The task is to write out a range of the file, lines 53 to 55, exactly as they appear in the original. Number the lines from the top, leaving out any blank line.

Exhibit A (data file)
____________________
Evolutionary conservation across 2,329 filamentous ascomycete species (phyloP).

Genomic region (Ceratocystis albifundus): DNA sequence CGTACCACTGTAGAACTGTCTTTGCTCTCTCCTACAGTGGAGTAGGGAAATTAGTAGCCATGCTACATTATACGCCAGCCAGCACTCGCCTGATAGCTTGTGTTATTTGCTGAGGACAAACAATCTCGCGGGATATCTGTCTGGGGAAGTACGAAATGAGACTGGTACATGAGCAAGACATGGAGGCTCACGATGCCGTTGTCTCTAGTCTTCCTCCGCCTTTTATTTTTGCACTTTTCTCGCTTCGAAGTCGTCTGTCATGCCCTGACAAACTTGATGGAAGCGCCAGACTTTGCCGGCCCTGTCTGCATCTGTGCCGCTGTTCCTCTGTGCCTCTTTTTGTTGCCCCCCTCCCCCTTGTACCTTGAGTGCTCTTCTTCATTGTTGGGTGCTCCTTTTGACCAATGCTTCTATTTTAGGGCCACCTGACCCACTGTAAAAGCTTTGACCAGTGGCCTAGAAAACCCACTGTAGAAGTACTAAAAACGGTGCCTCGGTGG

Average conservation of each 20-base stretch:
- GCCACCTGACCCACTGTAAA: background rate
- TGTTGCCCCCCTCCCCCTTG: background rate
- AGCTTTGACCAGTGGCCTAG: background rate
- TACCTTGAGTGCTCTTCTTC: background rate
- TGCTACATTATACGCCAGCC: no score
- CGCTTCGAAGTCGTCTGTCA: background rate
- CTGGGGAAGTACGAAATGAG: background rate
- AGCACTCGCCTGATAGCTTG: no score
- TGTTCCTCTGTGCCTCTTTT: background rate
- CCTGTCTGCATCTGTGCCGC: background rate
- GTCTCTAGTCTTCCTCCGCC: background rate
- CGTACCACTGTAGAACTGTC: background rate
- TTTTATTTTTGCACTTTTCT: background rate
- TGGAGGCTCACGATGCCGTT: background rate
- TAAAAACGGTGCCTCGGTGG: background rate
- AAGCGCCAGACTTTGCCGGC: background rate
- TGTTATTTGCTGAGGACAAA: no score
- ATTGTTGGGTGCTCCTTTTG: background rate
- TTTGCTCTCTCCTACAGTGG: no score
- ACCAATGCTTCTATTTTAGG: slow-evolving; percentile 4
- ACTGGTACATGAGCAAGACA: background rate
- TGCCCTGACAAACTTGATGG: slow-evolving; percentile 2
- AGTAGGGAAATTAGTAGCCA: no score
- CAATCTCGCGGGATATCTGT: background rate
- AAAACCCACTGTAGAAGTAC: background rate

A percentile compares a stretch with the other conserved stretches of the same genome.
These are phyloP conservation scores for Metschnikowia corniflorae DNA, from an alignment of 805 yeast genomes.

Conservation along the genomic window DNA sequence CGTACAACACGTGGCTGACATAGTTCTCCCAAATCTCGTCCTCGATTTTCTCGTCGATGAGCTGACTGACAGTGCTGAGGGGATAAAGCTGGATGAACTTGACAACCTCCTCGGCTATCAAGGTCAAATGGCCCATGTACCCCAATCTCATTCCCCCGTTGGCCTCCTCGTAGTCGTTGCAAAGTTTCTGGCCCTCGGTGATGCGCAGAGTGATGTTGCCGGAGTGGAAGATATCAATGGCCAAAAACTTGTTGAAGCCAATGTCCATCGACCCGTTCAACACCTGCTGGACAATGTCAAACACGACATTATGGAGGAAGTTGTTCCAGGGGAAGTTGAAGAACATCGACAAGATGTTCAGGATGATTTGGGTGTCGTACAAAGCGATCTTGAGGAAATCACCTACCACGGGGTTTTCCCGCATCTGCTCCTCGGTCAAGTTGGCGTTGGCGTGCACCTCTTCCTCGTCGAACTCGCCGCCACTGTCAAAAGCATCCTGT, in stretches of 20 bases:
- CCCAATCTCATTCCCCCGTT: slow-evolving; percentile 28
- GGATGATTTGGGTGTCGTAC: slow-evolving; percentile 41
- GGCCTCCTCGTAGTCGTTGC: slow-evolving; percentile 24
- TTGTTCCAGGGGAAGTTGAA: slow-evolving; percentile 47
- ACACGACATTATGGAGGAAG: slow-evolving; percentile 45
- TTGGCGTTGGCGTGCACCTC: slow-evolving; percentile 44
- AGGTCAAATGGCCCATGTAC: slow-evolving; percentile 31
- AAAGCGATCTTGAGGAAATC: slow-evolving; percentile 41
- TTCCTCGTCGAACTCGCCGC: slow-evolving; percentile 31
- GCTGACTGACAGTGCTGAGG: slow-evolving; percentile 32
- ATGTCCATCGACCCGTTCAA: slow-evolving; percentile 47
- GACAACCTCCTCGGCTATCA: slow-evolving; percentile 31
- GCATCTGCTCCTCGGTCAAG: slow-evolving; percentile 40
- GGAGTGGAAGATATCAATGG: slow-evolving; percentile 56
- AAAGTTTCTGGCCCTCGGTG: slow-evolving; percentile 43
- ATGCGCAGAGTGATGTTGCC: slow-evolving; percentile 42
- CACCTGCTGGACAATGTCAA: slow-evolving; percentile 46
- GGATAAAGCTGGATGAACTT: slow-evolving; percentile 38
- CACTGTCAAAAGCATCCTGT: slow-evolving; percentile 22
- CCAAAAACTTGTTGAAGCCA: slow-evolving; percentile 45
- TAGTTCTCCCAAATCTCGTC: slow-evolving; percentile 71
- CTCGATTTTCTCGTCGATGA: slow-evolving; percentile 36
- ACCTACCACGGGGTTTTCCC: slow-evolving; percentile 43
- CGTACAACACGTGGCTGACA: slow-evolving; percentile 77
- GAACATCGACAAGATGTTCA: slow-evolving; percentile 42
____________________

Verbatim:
- CTCGATTTTCTCGTCGATGA: slow-evolving; percentile 36
- ACCTACCACGGGGTTTTCCC: slow-evolving; percentile 43
- CGTACAACACGTGGCTGACA: slow-evolving; percentile 77